“He’s been around great guys,” Manning said. “He’s (trained with) the best. He’s elevated himself off all those experiences as much as anything. He was good coming out of high school and he’s not a finished product. He’s got more in him to give.

“He’s just a fraction of what he could be on his feet. He’s got good offense and people know he’s got good ties. He’s evolving as a wrestler right now and he’s got aspirations of making World and Olympic teams. He’s on pace to start hitting some of those markers.” 

Robb compiled a 20-6 record as a freshman. His six losses came by a combined eight points. The Huskers moved him up to 165 last year because they thought it would make their team better. Robb went 11-7 and placed fourth at the Big Ten Championships. 

“I think because he doesn’t wear a black and gold singlet, he doesn’t wear a blue and white singlet and he doesn’t wear a scarlet and whatever their color is at Ohio State and he doesn’t wear an orange singlet ... no one thinks he's any good,” Manning said. “But in (2020) the guy took third in the Big Ten Conference. But no one thinks the kid is any good.” 

That might be a stretch, but Robb probably wasn’t on the shortlist of 157-pound title contenders for many — until last week.

And after taking Carr to the wire before surrendering a match-tying takedown with three seconds left and another one to lose 7-5 in overtime, Robb put himself in the title talk. 

“Sometimes you just need a big win to really believe in yourself,” Robb said. “I know that I’m right there now. Every college wrestler’s goal, I think, is to be a national champion, but I think it really makes it seem like it’s more reachable when you have wins like that and actually prove yourself like that.”

Manning's New Boss

Manning’s phone lit up in June after Nebraska athletic director Bill Moos announced his retirement and Trev Alberts’ name surfaced as a possible replacement.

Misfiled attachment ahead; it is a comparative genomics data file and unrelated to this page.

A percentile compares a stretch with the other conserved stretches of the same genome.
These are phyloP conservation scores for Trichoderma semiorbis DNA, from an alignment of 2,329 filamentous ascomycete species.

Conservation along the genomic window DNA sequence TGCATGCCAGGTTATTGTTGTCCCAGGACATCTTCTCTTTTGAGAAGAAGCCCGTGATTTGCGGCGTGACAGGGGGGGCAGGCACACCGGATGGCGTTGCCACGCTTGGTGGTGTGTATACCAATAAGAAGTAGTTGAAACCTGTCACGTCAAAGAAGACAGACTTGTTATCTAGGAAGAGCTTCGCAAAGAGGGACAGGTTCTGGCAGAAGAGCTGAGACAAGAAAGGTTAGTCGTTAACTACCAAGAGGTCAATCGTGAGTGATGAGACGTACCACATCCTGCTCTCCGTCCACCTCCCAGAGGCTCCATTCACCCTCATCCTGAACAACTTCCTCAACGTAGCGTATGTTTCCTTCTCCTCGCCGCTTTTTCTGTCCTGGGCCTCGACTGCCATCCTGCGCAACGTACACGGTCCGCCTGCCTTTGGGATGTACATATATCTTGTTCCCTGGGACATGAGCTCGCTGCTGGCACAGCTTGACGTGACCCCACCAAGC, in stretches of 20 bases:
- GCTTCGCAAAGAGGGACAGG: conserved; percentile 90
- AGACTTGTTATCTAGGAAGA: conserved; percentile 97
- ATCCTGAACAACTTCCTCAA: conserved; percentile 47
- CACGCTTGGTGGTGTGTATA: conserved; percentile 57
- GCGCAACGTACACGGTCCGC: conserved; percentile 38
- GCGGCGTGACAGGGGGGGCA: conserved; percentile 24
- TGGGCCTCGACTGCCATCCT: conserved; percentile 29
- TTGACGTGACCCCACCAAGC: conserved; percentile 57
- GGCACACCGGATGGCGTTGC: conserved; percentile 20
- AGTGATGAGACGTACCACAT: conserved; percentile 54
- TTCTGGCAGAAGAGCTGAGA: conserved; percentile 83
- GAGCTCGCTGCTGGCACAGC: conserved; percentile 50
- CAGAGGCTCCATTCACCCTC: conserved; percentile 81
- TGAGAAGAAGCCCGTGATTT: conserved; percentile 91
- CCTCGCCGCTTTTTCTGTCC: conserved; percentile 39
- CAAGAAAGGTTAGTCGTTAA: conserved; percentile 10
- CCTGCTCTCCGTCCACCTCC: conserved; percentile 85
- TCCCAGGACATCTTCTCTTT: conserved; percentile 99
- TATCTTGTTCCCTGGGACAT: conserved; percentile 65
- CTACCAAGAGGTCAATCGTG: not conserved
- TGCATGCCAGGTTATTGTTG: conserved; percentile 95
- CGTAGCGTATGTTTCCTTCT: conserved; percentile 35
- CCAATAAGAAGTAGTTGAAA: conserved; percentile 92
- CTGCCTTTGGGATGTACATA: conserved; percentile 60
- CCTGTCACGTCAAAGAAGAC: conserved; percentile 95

“I got 20 texts when his name was brought up for the AD job,” Manning said, “and probably twice that many when he did get the job.” 

Wrestling fans haven’t forgotten what went down 10 years ago at Nebraska-Omaha, which is why there was immediate concern about Manning and the long-term health of the Husker wrestling program after Nebraska named Alberts its athletic director. 

It was 10 years ago this past March when Manning’s alma mater — Nebraska-Omaha — dropped its wrestling program. Alberts was the UNO athletic director at the time and he delivered the news to coach Mike Denney hours after the Mavericks won their sixth Division II national title in eight years.  

The decision to drop the UNO wrestling program — coupled with the timing and messaging — rankled wrestling fans, many of whom have held a decade-long grudge against Alberts. 

Manning said Alberts “was just the AD who had to deliver the message” at UNO and “he really wasn’t the decision-maker.” 

The longtime Husker coach said his new boss has “been nothing but great” to Nebraska wrestling during his first four months on the job. 

“One hundred percent awesome,” Manning said. “I usually get a text or a call every week from him. He’s on board, 100 percent behind our program.”